We all fall in love. And we are all the better for it. Whether or not our love ends in a long, happy relationship is besides the point. And that is exactly the point that this 1967 masterpiece makes. Directed by Stanley Kramer and brought to life by Spencer Tracy, Katharine Hepburn, and Sidney Poitier, the story is about how we reason with love. And the truth that, sometimes, love is beyond reason.
I am very much a person who looks for character development in the movies I watch. And I have come to realize that movies in which the story takes a character and molds it right in front of my eyes, are the movies that I find inspiring. For isn’t that what we find inspiring in life too? IN this movie the stage is set for confrontation when a young white girl brings home a negro as the man she wants to marry. We hardly hear the term negro these days, but I use it because it is uttered generously in the movie. Other than the couple, we have the girl’s mother and father, the girl’s nanny (a black woman), the boy’s father and mother, and a priest who is old time friend of the girl’s parents. We start with certain people expressing what I would call as almost disgust at the prospect of a white girl marrying a black man. And we have some people expressing a restrained disapproval. And how that changes over the course of a little over an hour and a half.
The movie is rich, very rich, is serious, moving dialogues. Some of them might very well live with you forever. I could specially relate to a few since I happen to have experienced similar situation. Like when Sidney Poitier (as John) says “It is not just that our color difference doesn’t matter to her. It is that she doesn’t seem to think there is any difference”. There is a lot of difference between the kind of persons in those two sentences and you just have to know it to know it. Or the part where John’s mother (played by Beah Richards) remarks about men losing a perspective on love as they grow old, of not remembering how it was when they were young. The movie is replete with what I’d term as swashbuckling American language, the kind that makes you smile and thump even when the scene is somber. Here are some examples.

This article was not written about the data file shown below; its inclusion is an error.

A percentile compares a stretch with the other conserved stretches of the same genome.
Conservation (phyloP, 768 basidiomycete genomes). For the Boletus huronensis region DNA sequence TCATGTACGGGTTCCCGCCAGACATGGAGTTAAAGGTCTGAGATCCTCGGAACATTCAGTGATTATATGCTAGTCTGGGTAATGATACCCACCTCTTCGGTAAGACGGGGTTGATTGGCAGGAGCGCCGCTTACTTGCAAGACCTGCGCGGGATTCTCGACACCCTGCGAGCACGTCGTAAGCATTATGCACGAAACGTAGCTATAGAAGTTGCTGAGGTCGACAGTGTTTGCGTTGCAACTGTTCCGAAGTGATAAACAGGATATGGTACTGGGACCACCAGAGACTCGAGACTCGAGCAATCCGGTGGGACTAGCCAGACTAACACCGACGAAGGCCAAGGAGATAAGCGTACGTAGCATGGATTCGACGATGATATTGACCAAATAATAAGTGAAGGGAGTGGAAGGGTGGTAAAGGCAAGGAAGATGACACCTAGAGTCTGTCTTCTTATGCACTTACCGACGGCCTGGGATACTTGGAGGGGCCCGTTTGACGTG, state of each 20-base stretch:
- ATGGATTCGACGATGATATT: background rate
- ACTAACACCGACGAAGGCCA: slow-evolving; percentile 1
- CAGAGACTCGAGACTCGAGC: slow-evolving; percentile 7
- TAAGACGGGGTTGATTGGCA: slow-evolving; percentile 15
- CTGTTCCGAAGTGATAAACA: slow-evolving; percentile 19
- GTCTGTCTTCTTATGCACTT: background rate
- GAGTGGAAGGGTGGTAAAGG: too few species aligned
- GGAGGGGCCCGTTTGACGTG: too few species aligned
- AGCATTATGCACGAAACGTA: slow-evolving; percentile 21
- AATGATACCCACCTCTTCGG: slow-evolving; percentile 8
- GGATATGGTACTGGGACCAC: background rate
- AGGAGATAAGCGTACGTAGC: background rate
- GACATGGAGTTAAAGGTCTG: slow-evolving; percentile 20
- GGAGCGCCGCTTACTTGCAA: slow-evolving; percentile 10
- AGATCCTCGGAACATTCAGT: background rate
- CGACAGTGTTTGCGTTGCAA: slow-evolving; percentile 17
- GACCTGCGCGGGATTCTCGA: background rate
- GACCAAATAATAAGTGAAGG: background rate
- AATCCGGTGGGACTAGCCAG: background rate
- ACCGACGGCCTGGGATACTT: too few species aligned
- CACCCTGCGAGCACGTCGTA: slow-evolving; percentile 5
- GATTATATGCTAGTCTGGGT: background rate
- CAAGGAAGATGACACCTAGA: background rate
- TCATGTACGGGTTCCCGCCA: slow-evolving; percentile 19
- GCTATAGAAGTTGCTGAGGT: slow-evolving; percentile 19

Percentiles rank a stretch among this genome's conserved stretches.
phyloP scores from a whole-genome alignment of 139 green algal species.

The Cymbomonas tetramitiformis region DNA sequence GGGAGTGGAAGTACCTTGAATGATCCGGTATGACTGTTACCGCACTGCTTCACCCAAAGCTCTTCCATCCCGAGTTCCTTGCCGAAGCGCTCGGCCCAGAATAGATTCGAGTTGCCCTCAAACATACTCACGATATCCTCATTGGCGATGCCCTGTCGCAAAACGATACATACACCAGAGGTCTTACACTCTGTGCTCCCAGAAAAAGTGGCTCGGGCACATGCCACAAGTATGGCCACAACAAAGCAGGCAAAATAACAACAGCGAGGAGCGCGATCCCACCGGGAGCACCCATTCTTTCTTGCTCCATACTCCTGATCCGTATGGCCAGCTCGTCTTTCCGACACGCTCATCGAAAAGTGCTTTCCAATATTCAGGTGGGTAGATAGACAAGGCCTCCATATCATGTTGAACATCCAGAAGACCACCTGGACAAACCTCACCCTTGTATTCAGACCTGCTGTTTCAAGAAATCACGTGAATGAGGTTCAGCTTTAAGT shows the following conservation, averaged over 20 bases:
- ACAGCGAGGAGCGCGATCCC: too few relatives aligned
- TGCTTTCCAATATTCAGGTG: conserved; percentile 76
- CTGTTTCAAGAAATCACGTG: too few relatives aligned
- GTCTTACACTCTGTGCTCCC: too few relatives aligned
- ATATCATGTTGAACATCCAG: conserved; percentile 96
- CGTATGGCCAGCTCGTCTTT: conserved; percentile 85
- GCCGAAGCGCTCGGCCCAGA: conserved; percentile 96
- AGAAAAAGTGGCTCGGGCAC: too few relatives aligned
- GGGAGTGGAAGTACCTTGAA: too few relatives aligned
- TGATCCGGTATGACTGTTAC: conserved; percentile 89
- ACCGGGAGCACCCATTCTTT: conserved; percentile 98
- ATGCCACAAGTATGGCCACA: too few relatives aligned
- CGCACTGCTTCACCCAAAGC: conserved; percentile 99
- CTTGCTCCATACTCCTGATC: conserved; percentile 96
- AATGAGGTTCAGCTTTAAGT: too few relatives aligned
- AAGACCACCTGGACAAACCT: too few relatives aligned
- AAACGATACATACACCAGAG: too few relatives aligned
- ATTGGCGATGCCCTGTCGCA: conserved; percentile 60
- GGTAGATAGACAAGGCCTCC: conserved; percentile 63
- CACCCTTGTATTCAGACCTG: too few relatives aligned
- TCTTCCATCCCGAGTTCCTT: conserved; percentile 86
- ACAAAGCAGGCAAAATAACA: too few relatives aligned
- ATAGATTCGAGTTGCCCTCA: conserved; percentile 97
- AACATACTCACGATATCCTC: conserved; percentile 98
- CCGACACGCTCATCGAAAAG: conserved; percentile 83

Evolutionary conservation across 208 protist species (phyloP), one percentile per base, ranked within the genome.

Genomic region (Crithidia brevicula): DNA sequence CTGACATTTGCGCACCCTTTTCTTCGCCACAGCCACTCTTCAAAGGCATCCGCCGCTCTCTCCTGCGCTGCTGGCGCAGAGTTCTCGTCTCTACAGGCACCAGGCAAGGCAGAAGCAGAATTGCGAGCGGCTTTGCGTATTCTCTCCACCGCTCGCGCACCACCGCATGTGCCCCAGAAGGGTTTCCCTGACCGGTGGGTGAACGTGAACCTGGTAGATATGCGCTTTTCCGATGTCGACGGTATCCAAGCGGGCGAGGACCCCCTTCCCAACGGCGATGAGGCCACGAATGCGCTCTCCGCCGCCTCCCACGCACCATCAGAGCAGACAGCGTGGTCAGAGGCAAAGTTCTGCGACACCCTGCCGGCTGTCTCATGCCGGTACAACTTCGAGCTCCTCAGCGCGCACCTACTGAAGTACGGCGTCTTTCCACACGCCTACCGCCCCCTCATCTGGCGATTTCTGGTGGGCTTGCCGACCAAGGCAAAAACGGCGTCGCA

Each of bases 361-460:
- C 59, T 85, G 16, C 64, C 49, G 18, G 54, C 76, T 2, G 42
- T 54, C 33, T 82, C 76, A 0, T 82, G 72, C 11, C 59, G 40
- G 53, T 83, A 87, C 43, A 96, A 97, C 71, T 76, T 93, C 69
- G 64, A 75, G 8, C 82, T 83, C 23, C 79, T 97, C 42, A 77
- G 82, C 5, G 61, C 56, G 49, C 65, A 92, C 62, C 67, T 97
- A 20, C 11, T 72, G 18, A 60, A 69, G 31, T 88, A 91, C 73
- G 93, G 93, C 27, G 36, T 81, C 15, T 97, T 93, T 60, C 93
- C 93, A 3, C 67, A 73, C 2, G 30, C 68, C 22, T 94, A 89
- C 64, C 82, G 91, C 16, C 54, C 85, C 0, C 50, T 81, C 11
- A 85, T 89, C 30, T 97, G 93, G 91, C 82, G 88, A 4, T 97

Spencer Tracy as the girl’s father and Katharine Hepburn as the mother put in stellar performances. You rise and fall with them. You feel their anguish and their joy. The movie is set within the span of half a day and in that little time scale it runs the gamut of human emotions giving you a glimpse of your own self many times over. Developing along what I said about characterization is the point that in this movie, any person who gets more than a few minutes of screen time comes across as a complex real person. As examples, I present the African maid and the white Priest. You’d think they behave a certain way. But they do not. They both startle you and yet you will immediately connect to them. And you will recognize the larger statement the movie makes about being non-judgmental, free spirited, liberal, and finally accepting the grandeur of love.
Guess Who’s Coming to Dinner is effective prescription for anyone suffering from excess objectivity. And a resounding confirmation for those who revel in the celebration of love.